Creative BC and the regional film commissions also deliver familiarization (FAM) tours and location surveys for visiting producers. As additional support, Locations Caucus members of the Directors Guild of Canada BC Chapter may apply for direct digital library access, along with support and training through Creative BC.

FY2020/21 Impacts

    • serviced 175 productions (down from 205 the previous year due to pandemic pause to production)
    • delivered 159 location packages, script breakdowns, regional collaborations (down from 222 the previous year)
    • undertook 212 production consultations (up from 151 the previous year)
    • trained 341 professionals on Reel GreenTM through new online courses
    • added 700+ assets to the digital Locations Library
    • answered 437 library-related inquiries
    • updated 100% of business/service web-listings

Industry + Community Affairs Support and Collaboration

Creative BC provides leadership, consultation, service and support to sustain and strengthen the way motion picture works in B.C. As the first point of contact, the industry and community affairs team assists members of the public, industry, and government to respond to stakeholder inquiries, address issues related to policy, and support physical production and B.C.’s film-friendliness. The focus is always on swift, successful resolution and long-term collaborative success.

Ongoing collaboration with partners, specifically those of the Motion Picture Community Initiative Partners is fundamental to the Commission’s and industry’s continued success: ACFC West, Local 2020 Unifor (Association of Canadian Film Craftspeople); CMPA-BC (Canadian Media Producers Association – BC Producers Branch); CPAWC (Commercial Production Association of Western Canada); DGC BC (Directors Guild of Canada, B.C. District Council); IATSE Local 891 (International Alliance of Theatrical Stage Employees); ICG 669 (International Cinematographers Guild of the International Alliance of Theatrical Stage Employees); MPA Canada (Motion Picture Association Canada); MPPIA (Motion Picture Production Industry Association of BC); UBCP/ACTRA (Union of BC Performers/Alliance of Canadian Cinema, Television and Radio Artists); and Teamsters Union Local 155.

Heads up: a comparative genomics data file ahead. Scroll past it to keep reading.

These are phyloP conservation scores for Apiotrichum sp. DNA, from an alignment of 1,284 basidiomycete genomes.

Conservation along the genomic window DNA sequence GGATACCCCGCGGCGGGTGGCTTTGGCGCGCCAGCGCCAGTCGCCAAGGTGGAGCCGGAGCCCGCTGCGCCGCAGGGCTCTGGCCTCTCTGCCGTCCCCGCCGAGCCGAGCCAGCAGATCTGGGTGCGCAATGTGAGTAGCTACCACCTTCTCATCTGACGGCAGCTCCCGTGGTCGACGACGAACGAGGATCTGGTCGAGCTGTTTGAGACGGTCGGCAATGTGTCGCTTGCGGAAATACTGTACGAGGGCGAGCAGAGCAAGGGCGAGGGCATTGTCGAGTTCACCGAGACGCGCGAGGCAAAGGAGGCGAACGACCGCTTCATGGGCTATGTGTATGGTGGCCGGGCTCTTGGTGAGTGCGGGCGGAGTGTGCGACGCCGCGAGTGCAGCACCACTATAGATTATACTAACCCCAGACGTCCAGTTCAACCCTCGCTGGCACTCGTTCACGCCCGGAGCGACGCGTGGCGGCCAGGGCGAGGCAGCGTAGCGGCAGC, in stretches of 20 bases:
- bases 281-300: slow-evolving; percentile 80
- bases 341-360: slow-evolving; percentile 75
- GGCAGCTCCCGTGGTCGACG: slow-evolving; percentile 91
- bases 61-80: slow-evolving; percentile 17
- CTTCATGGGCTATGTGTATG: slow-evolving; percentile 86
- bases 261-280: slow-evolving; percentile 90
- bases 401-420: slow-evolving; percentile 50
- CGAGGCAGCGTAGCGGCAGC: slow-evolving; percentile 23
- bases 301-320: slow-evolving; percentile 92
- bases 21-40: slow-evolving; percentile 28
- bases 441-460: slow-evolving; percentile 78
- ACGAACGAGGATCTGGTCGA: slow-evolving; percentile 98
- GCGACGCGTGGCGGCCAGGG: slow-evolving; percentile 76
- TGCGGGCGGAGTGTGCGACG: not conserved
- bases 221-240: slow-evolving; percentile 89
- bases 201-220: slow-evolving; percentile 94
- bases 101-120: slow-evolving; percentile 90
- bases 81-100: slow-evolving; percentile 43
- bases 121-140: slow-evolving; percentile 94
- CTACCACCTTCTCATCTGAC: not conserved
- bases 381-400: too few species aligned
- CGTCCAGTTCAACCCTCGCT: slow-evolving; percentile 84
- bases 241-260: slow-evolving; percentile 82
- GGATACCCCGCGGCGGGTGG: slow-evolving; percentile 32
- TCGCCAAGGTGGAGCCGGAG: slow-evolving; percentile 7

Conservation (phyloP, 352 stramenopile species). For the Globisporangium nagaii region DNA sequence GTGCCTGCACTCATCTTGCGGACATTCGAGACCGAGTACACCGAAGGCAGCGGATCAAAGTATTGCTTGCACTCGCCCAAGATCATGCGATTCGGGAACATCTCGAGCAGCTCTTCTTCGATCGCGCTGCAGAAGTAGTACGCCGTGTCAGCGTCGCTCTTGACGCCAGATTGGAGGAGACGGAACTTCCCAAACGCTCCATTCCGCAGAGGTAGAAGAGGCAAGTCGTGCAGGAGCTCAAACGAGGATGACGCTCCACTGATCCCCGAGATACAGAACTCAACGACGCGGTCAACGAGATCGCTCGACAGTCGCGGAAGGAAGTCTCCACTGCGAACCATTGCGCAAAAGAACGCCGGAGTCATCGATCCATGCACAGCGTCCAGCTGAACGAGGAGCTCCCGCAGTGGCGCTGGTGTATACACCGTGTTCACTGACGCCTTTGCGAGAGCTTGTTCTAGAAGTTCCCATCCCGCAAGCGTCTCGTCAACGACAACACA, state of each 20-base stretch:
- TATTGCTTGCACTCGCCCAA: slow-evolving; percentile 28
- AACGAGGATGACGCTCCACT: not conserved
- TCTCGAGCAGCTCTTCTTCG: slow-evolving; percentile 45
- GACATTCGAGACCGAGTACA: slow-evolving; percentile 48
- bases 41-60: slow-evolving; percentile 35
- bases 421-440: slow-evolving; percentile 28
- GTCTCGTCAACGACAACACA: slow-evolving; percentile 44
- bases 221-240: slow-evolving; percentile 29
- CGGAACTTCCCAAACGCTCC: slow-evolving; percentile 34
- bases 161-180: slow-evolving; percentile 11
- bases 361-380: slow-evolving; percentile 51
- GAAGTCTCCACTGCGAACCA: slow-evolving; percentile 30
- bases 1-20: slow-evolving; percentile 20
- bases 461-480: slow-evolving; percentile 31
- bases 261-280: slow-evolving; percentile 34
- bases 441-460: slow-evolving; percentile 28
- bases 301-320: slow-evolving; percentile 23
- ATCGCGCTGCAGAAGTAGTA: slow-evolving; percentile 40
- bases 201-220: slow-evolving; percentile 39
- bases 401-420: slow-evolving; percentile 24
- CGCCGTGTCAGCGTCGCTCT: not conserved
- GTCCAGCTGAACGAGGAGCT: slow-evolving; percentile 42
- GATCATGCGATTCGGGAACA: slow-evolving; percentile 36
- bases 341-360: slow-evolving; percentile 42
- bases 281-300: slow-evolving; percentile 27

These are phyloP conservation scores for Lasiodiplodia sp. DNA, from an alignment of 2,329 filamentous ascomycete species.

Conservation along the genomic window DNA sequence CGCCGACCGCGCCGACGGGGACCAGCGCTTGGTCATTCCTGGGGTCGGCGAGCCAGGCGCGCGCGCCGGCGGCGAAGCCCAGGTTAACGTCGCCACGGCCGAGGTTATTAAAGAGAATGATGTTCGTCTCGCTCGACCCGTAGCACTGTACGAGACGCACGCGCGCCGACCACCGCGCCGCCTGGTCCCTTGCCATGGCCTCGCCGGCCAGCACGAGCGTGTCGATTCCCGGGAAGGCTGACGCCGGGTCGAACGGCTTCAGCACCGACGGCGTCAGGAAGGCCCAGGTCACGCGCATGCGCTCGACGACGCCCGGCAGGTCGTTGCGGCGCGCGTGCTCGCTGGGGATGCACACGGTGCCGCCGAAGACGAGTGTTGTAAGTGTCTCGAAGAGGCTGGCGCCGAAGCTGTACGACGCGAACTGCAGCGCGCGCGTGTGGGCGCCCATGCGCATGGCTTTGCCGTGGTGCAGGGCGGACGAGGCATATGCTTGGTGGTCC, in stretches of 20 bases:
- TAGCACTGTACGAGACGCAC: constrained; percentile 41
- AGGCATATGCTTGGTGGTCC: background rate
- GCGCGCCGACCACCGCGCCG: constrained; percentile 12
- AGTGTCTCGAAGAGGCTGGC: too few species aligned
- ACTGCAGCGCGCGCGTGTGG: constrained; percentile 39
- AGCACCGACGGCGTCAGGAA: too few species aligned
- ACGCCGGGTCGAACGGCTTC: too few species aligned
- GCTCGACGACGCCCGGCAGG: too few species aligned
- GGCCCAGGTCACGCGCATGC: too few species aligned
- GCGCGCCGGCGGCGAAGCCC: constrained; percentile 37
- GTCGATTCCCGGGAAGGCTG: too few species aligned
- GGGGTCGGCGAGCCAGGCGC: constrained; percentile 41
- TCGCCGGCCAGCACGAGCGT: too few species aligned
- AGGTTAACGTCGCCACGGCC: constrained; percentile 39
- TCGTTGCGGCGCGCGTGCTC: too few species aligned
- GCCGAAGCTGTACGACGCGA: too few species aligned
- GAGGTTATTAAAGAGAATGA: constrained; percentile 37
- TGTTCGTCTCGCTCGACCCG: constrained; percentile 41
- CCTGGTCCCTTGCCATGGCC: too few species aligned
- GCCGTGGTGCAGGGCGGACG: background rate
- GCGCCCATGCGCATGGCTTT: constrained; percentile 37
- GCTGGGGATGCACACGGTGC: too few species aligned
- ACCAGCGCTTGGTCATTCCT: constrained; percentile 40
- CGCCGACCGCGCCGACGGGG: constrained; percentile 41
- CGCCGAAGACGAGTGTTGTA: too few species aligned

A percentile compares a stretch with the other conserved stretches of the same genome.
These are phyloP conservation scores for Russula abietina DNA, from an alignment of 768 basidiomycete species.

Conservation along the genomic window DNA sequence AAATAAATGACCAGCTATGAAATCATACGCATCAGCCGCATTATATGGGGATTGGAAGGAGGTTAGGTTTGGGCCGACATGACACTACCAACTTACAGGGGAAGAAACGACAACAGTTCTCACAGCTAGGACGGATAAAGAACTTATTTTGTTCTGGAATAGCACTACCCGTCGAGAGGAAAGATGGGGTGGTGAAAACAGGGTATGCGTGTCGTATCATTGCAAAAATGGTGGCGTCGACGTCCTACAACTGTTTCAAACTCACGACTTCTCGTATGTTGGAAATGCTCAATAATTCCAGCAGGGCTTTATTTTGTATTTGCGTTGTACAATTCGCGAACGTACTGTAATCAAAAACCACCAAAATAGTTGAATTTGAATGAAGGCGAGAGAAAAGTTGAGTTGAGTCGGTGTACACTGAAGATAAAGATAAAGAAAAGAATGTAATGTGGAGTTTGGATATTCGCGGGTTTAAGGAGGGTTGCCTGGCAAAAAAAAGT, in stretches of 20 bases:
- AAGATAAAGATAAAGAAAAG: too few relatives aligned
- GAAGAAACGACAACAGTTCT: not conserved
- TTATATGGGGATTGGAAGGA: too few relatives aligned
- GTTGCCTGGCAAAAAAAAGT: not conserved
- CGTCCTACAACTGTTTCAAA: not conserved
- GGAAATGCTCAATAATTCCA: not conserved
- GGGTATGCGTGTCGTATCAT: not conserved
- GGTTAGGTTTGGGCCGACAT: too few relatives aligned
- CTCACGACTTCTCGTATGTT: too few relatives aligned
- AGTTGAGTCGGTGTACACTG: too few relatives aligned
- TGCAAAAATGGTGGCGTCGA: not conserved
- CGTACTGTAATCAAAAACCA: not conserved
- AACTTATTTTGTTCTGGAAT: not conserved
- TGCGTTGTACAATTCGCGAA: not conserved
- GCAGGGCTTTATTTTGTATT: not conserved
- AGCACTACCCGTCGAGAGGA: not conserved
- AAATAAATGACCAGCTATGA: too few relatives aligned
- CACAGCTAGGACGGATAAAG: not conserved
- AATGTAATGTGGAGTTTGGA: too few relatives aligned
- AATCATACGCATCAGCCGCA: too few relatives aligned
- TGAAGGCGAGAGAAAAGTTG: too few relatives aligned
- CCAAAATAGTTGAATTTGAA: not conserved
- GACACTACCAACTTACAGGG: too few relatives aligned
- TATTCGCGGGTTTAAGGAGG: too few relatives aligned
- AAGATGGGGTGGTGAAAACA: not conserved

FY2020/21 Impacts

    • participated in over 21 task forces and initiatives (up from 19 in previous year)
    • worked on 37 major policy files (up from 20 the previous year)
    • chaired 29 meetings to deliver industry’s Health & Safety Guidelines for motion picture in B.C.
    • resolved 651 concerns to sustain film friendliness in B.C. (down from 780 the previous year)
    • answered 164 COVID-19-related issues
    • supported 8 Regional Film Commissions
    • chaired 13 Municipal Film Advisory Meetings for 35 municipal film offices
Motion Picture Tax Credits

Creative BC’s tax credits team increased tax credit application administration activities in FY2020/21 over the previous years levels. The team also added responsibilities for pre-certification application administration. All projected concerns and issues noted due to COVID-19 in the Business Plan, including those relevant to CRA disruptions and time lags, have been remedied.

Due to the implementation of a new technical system, Creative BC is now able to provide two distinctive datasets for greater insights to actual production activity taking place in British Columbia. The new system delivers higher quality client experience and permits greater agility for reporting. The two distinctive reporting methods are:

  1. CERTIFICATON METHOD: production volume based on tax credit certification data by Creative BC team reflects processing numbers and is based on tax credit applications certified by Creative BC. This historic method has served as a strong proxy for actual volume during the fiscal year.
  2. PPKA METHOD: production volume based on tax credit submission data by productions leveraging BC’s tax credits – reflects submission information from applicants and is based on productions with Principal Photography or Key Animation Start Dates during the Fiscal Year in question. This additional method provides insight to actual production volume during a fiscal year in B.C. and combines a) Pre-Certification insights b) uncertified tax credit application insights and c) certified tax credits insights.

FY2020/21 Impacts

  • completed 348 tax credit certifications
  • supported $3.1B production spending (117/$370M FIBC and 231/$2.7B PSTC)
  • delivered FIBC tax credits seminar live to 59 registered viewers with 489 Facebook livestream views
Funding Programs

In FY2020/21 Creative BC’s funding team focused services around the organization’s Guiding Principles for Response to COVID-19 Impacts:

  1. Flexible funding
  2. Innovative pursuit
  3. Distinctive considerations
  4. Strengthened workforces
  5. Rapid delivery in general, moved to electronic fund transfers
  6. Expert service in general, engaged at all levels of government to inform actions, collaborated with associations, innovated programs
  7. Partnerships and leverage – in general, participated in national committees, and promoted use of federal supports to stakeholders

Key Actions to Support the Sector’s Domestic Activities

  • The finance department supported rapid delivery of funds by transitioning to electronic fund transfers in time for the delivery of immediate relief through Showcase BC to 742 recipients.